Jessie’s gravatar

I’m glad to hear that everything got straightened out…or rather, that…ugh! I honestly don’t know. 🙁 I’m feeling all kinds of lost since my poor CPU went dead, and all of my life is on there. Plus, my head is killing me…I had a cyst removed and I’m starting anxiety meds on Monday, which means no pain pills. 🙁

But I definitely think that they need to come up with meds that people with allergies can take…because I know several people who have similar allergies to yours, and most of them have switched to using holistic medicine and the like.

I apologize for the first part of this comment, as it had absolutely nothing to do with the post. 😛 I’m kind of losing my mind.

Kya’s gravatar

Eh, that is so bad that they would give you something when you obviously have a problem with the ingredients in it. *shakes head* Sometimes people just make no sense. :/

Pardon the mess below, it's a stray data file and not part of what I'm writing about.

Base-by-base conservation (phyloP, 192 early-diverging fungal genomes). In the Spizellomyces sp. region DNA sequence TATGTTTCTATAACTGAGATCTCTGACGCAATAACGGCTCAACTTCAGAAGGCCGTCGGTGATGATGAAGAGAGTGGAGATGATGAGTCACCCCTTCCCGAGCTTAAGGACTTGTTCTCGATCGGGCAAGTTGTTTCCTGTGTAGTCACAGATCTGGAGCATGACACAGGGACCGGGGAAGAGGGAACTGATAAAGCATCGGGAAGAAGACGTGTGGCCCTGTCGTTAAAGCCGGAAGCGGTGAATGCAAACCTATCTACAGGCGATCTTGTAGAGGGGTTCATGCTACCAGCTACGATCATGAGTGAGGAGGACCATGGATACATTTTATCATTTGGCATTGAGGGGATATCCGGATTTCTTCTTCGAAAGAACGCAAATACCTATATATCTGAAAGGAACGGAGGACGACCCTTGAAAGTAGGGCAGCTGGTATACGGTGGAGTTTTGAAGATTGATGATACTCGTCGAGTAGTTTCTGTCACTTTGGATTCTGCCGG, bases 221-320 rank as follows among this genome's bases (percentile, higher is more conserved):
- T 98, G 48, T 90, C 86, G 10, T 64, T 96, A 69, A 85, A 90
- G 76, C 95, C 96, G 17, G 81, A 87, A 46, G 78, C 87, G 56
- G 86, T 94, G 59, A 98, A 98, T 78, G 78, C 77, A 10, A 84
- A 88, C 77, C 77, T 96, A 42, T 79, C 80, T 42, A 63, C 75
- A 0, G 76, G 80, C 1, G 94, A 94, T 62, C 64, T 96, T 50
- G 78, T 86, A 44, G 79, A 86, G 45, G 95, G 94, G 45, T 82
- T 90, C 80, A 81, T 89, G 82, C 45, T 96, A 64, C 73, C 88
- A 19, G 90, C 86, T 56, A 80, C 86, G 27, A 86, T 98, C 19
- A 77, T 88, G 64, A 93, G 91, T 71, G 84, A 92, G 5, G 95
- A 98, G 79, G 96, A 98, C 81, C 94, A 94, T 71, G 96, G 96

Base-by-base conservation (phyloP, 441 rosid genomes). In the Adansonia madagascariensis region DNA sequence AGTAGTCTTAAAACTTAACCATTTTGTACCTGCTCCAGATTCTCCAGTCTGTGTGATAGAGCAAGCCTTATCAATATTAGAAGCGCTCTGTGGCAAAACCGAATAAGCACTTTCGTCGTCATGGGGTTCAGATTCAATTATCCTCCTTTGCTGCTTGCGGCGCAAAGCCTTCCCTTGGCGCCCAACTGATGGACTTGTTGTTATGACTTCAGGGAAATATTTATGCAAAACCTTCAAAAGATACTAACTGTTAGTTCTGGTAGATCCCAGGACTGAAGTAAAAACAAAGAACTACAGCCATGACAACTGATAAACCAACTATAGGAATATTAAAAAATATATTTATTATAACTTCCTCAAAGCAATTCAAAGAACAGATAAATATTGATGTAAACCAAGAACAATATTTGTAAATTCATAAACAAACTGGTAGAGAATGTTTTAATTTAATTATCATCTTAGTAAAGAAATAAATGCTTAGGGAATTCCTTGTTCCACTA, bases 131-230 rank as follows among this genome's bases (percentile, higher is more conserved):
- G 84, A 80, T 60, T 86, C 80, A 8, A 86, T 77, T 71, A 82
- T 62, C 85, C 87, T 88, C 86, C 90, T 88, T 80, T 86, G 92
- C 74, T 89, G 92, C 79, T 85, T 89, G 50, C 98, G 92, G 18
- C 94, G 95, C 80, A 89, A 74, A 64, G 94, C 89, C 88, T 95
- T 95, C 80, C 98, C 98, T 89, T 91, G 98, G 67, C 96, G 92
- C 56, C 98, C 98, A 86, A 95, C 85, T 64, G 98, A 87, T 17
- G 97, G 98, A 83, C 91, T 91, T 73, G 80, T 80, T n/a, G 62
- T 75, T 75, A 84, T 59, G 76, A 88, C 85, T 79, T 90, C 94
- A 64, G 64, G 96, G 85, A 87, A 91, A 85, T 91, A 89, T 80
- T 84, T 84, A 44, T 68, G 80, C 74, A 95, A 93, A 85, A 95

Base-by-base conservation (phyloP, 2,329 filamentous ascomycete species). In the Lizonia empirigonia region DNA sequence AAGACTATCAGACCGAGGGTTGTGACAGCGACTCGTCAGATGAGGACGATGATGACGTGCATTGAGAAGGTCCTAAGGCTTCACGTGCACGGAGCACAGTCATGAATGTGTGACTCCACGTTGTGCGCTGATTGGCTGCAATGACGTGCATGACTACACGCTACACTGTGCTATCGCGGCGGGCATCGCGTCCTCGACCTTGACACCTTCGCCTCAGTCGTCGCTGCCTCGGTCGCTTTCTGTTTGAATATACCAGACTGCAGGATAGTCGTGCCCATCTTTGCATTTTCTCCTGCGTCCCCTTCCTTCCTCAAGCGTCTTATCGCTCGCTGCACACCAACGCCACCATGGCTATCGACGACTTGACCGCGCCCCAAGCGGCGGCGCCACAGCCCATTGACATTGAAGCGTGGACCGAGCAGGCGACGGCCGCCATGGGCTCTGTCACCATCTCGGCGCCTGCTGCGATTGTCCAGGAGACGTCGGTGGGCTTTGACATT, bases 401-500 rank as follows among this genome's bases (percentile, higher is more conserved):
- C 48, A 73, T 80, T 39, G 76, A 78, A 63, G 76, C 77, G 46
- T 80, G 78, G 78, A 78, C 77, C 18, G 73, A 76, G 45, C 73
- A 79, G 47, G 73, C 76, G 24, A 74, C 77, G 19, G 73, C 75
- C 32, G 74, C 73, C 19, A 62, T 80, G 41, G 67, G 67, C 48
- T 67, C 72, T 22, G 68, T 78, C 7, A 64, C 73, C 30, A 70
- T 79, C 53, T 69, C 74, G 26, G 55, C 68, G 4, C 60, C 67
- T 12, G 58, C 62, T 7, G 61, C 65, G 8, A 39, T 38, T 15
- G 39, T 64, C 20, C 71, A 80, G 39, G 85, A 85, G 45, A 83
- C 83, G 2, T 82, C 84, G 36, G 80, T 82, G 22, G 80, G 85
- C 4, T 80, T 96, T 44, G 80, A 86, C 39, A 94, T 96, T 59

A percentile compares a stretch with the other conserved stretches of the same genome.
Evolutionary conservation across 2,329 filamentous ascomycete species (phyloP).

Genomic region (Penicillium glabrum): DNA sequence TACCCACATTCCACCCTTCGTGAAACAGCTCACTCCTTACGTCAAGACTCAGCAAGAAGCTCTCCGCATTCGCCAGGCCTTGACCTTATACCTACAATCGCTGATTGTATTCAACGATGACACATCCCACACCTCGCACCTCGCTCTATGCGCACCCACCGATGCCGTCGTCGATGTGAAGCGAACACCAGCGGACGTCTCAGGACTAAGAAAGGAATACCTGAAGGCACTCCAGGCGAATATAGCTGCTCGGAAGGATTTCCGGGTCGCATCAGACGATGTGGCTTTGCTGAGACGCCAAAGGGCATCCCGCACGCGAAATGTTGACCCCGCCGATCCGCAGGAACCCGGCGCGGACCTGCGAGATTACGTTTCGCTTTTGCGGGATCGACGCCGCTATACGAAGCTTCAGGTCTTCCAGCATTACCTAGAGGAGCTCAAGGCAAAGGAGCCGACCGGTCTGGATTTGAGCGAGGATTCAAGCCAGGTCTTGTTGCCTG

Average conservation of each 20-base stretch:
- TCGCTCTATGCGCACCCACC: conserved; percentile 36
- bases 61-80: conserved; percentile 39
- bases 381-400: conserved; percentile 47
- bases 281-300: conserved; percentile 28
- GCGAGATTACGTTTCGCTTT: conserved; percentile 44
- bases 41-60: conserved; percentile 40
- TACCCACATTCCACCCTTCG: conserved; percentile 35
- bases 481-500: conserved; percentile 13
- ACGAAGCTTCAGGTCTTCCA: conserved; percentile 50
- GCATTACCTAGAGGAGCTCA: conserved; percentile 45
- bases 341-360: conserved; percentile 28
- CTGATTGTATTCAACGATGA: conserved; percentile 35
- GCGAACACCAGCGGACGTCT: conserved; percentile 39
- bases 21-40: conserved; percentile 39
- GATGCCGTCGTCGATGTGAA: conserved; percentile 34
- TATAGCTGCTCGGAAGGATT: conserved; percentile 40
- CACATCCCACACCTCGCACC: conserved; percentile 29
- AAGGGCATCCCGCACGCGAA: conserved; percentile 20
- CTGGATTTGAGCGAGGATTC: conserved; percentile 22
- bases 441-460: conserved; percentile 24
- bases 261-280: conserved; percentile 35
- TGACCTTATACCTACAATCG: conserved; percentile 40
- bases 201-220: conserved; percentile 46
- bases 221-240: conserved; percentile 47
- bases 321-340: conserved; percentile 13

I see that you have stopped it. Is there something else you can take instead?

Christine’s gravatar

That has always made me weary of medicines because I sometimes think that people don’t ALWAYS check the inactive ingredients. When I worked in the daycare, too, parents were ignorant of the difference between Lactose Intolerance and Dairy Allergies. Keith (who is LI) always gets annoyed by people who say…”but you can eat that cheese?” UGH!

I think you would be a great chemist to be honest, especially with your experiences. Still waiting on that allergy free cooking blog. 😛

Liz’s gravatar